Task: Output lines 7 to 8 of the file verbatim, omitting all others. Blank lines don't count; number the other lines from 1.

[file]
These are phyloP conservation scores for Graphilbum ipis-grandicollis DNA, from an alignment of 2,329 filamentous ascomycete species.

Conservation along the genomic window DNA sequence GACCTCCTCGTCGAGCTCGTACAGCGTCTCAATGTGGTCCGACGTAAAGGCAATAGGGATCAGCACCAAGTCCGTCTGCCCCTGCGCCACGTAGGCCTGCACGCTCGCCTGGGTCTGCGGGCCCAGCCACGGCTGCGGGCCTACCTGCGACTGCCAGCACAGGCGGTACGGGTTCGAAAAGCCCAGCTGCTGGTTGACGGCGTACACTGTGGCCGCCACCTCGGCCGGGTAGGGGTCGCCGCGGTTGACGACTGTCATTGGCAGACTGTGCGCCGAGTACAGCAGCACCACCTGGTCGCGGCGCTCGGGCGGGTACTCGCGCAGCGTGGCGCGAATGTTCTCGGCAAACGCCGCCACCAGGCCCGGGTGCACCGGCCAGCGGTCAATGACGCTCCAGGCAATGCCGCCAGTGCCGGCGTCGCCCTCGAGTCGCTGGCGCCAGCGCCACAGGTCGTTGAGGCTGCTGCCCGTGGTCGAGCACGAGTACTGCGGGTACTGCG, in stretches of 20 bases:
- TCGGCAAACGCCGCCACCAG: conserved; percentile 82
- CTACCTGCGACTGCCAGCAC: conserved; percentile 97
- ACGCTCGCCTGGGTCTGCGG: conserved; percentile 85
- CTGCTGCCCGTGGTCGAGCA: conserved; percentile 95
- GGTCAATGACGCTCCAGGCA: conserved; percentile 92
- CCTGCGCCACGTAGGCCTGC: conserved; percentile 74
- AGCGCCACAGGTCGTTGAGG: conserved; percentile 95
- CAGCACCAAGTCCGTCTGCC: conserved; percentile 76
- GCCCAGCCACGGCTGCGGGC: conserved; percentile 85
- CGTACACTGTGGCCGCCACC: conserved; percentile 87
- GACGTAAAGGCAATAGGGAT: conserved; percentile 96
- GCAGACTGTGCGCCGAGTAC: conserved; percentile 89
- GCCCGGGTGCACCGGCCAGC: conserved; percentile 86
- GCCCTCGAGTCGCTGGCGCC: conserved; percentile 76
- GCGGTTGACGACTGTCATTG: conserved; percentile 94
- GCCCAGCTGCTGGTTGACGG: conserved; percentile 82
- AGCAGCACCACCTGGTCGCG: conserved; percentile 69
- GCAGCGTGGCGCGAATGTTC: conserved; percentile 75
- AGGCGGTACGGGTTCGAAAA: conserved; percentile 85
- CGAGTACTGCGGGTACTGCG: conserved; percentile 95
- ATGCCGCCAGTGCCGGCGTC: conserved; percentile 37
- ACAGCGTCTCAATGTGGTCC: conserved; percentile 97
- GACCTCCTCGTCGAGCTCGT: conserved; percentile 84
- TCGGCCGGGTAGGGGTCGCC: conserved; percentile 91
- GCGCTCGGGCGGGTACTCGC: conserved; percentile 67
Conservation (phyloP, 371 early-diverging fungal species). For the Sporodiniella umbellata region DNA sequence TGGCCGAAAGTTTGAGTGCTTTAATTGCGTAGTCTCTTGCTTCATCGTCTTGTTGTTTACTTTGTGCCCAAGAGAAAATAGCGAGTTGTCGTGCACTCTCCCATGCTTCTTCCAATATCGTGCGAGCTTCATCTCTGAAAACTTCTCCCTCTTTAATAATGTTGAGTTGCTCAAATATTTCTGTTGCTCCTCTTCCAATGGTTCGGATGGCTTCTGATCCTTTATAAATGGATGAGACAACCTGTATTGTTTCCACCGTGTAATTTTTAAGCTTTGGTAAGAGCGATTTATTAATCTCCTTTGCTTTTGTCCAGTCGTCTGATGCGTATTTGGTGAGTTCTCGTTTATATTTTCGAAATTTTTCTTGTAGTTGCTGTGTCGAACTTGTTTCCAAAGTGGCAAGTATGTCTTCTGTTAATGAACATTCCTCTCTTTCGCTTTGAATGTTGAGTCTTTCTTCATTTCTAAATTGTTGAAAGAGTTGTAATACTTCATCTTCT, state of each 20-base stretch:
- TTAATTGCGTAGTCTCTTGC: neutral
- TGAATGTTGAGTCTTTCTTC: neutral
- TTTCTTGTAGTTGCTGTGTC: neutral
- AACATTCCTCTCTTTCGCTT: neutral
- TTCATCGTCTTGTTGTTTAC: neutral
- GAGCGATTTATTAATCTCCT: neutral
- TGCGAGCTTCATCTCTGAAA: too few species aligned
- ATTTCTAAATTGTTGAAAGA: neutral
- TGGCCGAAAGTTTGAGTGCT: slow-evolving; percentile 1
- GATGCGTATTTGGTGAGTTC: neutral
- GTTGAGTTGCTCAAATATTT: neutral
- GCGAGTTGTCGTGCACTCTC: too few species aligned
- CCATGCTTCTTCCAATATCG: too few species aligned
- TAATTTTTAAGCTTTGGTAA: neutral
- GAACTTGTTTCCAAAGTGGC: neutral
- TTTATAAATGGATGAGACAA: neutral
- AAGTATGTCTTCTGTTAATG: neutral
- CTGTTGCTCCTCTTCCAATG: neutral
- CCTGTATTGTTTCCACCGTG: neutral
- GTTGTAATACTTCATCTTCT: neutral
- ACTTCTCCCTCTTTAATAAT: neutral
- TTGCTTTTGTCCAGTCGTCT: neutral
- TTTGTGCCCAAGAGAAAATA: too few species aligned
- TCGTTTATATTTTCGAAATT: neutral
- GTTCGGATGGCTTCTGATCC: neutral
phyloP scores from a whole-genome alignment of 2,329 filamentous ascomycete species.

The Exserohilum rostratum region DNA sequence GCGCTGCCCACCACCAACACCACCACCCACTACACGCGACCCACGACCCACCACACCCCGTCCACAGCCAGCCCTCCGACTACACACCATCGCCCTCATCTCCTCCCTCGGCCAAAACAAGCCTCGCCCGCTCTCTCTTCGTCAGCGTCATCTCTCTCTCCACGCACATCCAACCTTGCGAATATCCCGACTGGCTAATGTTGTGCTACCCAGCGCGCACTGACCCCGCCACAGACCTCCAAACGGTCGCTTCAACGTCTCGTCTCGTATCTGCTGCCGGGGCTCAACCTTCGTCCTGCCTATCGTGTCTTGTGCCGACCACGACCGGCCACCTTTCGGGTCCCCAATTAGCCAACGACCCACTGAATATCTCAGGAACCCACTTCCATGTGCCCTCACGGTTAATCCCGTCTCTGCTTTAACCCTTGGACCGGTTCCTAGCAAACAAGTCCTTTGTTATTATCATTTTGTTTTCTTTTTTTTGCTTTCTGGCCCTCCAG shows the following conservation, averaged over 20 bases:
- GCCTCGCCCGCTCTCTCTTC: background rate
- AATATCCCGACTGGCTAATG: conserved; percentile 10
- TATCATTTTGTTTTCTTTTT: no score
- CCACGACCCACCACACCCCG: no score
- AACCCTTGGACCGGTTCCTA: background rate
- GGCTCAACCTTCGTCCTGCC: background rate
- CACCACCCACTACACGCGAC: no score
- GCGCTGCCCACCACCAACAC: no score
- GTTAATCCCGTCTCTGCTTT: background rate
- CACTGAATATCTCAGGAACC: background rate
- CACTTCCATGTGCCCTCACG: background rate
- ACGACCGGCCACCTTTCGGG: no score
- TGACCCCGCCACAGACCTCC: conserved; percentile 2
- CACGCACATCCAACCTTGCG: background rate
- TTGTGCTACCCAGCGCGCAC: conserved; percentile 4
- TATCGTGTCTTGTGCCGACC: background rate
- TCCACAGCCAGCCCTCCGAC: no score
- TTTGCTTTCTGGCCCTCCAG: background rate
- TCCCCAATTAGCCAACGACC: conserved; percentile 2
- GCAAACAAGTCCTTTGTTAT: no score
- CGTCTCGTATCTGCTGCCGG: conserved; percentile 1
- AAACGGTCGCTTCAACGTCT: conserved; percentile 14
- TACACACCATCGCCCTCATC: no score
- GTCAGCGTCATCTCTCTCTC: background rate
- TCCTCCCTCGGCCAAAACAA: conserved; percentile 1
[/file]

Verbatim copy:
- GGTCAATGACGCTCCAGGCA: conserved; percentile 92
- CCTGCGCCACGTAGGCCTGC: conserved; percentile 74